The Blue Rider by Franz Marc, 1912

  • How can we best influence and enact a shift beyond “doom and gloom”?
  • How do we overcome the pervasive belief that if we speak of hope, we must not know how bad things are?
  • How do we address the fear that if we acknowledge the capacity for resilience, we risk fueling complacency, or feeding the rhetoric of environmental skeptics?
  • How might we “hack” our rational response to shifting environmental narratives in order to embrace more holistic, integral, emotive, perceptive, creative ways forward?
  • How do we bring the Digital Age, new stages and structures of collective consciousness, the capacity for agency in the other-than-human world, and other emerging trends into the ways in which we imagine and invent new environmental narratives?

We hope you’ll feel moved to add your own voice to the conversation.

 

The Rise of #OceanOptimism: More than 50 million tweets!

Screenshot of the #oceanoptimism hashtag on twitter (March 2016)

In May 2014, Elin Kelsey built upon the interest in hope generated through the RCC walking colloquium by co-hosting a 48-hour workshop in London, England, with a small group of conservation biologists, young journalists, environmentalists, and designers. Together, they launched an #OceanOptimism twitter hashtag and encouraged others to share hopeful, marine conservation successes. On World Oceans Day (8 June 2014) the tweets came in thick and fast, going viral to reach over 30 million users in its first year. More than 58 million users were using the #OceanOptimism by the time this virtual exhibition opened in March 2016. See more at www.elinkelseyandcompany.com.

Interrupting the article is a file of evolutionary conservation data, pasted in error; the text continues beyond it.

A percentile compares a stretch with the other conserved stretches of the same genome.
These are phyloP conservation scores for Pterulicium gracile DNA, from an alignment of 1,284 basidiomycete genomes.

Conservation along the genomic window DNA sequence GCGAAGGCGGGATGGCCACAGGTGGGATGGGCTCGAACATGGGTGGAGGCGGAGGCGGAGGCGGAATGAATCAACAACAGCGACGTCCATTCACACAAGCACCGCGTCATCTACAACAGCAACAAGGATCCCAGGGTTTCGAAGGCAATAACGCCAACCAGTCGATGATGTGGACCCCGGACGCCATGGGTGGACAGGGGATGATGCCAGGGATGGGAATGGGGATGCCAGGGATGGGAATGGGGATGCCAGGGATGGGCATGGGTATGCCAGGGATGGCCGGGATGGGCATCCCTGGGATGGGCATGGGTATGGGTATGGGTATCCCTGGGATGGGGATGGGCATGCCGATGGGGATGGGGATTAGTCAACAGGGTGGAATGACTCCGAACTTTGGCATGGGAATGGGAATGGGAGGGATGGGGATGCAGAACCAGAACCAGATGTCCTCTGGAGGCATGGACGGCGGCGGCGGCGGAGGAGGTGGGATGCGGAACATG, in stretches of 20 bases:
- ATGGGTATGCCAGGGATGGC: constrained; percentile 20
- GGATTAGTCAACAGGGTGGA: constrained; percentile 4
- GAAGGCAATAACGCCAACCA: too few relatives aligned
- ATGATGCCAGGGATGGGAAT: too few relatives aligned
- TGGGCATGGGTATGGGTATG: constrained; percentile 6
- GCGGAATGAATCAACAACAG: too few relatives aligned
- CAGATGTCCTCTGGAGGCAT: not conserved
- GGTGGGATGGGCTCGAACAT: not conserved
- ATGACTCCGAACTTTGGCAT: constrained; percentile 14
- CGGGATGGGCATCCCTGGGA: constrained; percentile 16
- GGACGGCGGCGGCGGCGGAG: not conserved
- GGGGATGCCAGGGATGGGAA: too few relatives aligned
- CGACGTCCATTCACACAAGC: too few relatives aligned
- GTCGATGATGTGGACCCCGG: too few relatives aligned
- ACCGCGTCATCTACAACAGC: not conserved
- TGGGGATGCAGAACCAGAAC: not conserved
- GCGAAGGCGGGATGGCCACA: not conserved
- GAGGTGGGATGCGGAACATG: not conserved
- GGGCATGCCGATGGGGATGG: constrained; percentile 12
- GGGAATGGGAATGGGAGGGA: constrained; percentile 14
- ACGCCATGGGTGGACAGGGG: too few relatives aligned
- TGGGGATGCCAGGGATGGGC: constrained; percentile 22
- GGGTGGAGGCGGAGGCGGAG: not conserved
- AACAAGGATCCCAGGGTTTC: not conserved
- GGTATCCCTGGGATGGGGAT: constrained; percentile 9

Acknowledgements

Elin Kelsey would like to thank all those who contributed to the virtual exhibition: Eliza Encheva, Massimo Moraglio, Rachel Shindelar, Richard Kool, Susanne Schmitt, Mark Wilson, and Richard Christian.

The author is also grateful to the team of the Environment & Society Portal: Dr. Kimberly Coulter, and Katrin Kleemann. A special thanks goes to Eliza Encheva for her ideas, conceptualization, and coordination of the exhibition. She was a driving force behind this project. Thank you also to Max Fath for the graphic design of the handwritten thumbnails and the header.

 

What do other scientists think?

Screenshot of the website "Is this how you feel?"

"Is this how you feel?" website
 

 

Screenshot of the "Letters to the Future" website (March 2016)

"Letters to the Future" website
 

 

How to cite

Kelsey, Elin. “Beyond 'Doom and Gloom'. Letters from the Rachel Carson Center.” Environment & Society Portal, Virtual Exhibitions 2016, no. 1. Rachel Carson Center for Environment and Society. http://www.environmentandsociety.org/node/6524.

ISSN 2198-7696 Environment & Society Portal, Virtual Exhibitions